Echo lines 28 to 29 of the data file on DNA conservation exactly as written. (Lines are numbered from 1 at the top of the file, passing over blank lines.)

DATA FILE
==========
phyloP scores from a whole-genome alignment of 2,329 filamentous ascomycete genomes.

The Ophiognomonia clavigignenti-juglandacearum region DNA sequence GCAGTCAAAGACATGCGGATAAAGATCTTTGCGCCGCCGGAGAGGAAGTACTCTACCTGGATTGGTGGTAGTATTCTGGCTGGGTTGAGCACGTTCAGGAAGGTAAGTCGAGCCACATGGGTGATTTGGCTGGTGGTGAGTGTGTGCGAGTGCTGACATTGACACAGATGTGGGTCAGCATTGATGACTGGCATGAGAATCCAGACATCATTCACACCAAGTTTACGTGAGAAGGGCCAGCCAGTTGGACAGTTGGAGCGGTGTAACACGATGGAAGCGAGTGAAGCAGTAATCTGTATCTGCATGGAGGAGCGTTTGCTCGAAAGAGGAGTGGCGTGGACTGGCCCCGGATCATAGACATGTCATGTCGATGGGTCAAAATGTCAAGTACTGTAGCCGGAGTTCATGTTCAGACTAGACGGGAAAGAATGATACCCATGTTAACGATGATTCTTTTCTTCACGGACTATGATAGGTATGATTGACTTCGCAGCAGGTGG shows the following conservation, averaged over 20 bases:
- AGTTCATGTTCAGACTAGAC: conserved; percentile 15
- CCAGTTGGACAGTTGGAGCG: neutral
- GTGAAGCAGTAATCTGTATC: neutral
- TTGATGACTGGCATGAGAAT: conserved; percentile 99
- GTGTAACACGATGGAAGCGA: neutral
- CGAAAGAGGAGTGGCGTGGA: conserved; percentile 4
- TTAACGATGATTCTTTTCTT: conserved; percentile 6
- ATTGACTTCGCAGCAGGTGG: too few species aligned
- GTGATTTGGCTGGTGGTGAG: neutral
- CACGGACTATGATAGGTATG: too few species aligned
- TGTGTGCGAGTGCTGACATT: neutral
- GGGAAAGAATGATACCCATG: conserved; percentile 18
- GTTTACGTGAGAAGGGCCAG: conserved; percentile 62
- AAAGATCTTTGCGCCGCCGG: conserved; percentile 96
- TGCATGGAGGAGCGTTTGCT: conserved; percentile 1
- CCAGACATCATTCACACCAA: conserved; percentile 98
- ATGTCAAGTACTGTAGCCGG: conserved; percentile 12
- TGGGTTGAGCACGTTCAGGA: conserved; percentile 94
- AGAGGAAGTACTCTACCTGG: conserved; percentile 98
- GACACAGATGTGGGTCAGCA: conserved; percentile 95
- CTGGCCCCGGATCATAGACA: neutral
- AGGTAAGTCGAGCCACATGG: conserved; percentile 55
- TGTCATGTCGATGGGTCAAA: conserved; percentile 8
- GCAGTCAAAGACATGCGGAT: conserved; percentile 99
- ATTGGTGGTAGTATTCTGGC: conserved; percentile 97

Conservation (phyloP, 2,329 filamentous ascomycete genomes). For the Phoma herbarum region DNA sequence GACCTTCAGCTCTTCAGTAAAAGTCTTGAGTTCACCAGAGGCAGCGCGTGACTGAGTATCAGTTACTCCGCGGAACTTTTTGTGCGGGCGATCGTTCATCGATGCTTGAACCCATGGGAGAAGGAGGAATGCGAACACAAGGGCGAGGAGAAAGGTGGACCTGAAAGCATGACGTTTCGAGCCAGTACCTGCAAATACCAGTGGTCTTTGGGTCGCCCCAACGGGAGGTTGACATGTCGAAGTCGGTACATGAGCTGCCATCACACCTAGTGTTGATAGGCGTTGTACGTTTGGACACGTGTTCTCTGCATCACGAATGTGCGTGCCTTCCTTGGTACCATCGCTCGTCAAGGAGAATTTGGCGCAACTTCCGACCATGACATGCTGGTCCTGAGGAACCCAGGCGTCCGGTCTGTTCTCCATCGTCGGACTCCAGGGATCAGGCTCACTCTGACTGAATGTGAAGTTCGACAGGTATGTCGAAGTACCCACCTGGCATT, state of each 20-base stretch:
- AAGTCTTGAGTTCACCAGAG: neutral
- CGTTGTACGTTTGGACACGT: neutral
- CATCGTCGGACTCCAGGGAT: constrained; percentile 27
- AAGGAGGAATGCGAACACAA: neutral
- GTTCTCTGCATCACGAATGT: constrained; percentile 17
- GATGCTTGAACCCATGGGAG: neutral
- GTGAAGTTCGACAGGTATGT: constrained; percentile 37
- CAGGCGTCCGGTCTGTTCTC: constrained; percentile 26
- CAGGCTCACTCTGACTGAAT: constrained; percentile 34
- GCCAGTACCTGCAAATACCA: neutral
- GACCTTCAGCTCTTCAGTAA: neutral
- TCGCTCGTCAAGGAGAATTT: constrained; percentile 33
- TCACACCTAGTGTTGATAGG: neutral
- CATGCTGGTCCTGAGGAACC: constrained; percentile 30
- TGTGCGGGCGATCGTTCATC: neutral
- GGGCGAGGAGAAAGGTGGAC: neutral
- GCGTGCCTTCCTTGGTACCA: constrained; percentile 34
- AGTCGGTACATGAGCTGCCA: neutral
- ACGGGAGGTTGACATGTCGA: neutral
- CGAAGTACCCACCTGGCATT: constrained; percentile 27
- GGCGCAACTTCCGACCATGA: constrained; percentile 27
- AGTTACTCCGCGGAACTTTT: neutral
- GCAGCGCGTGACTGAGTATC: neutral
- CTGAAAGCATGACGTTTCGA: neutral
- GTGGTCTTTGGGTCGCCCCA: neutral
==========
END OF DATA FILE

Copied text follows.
Conservation (phyloP, 2,329 filamentous ascomycete genomes). For the Phoma herbarum region DNA sequence GACCTTCAGCTCTTCAGTAAAAGTCTTGAGTTCACCAGAGGCAGCGCGTGACTGAGTATCAGTTACTCCGCGGAACTTTTTGTGCGGGCGATCGTTCATCGATGCTTGAACCCATGGGAGAAGGAGGAATGCGAACACAAGGGCGAGGAGAAAGGTGGACCTGAAAGCATGACGTTTCGAGCCAGTACCTGCAAATACCAGTGGTCTTTGGGTCGCCCCAACGGGAGGTTGACATGTCGAAGTCGGTACATGAGCTGCCATCACACCTAGTGTTGATAGGCGTTGTACGTTTGGACACGTGTTCTCTGCATCACGAATGTGCGTGCCTTCCTTGGTACCATCGCTCGTCAAGGAGAATTTGGCGCAACTTCCGACCATGACATGCTGGTCCTGAGGAACCCAGGCGTCCGGTCTGTTCTCCATCGTCGGACTCCAGGGATCAGGCTCACTCTGACTGAATGTGAAGTTCGACAGGTATGTCGAAGTACCCACCTGGCATT, state of each 20-base stretch:
- AAGTCTTGAGTTCACCAGAG: neutral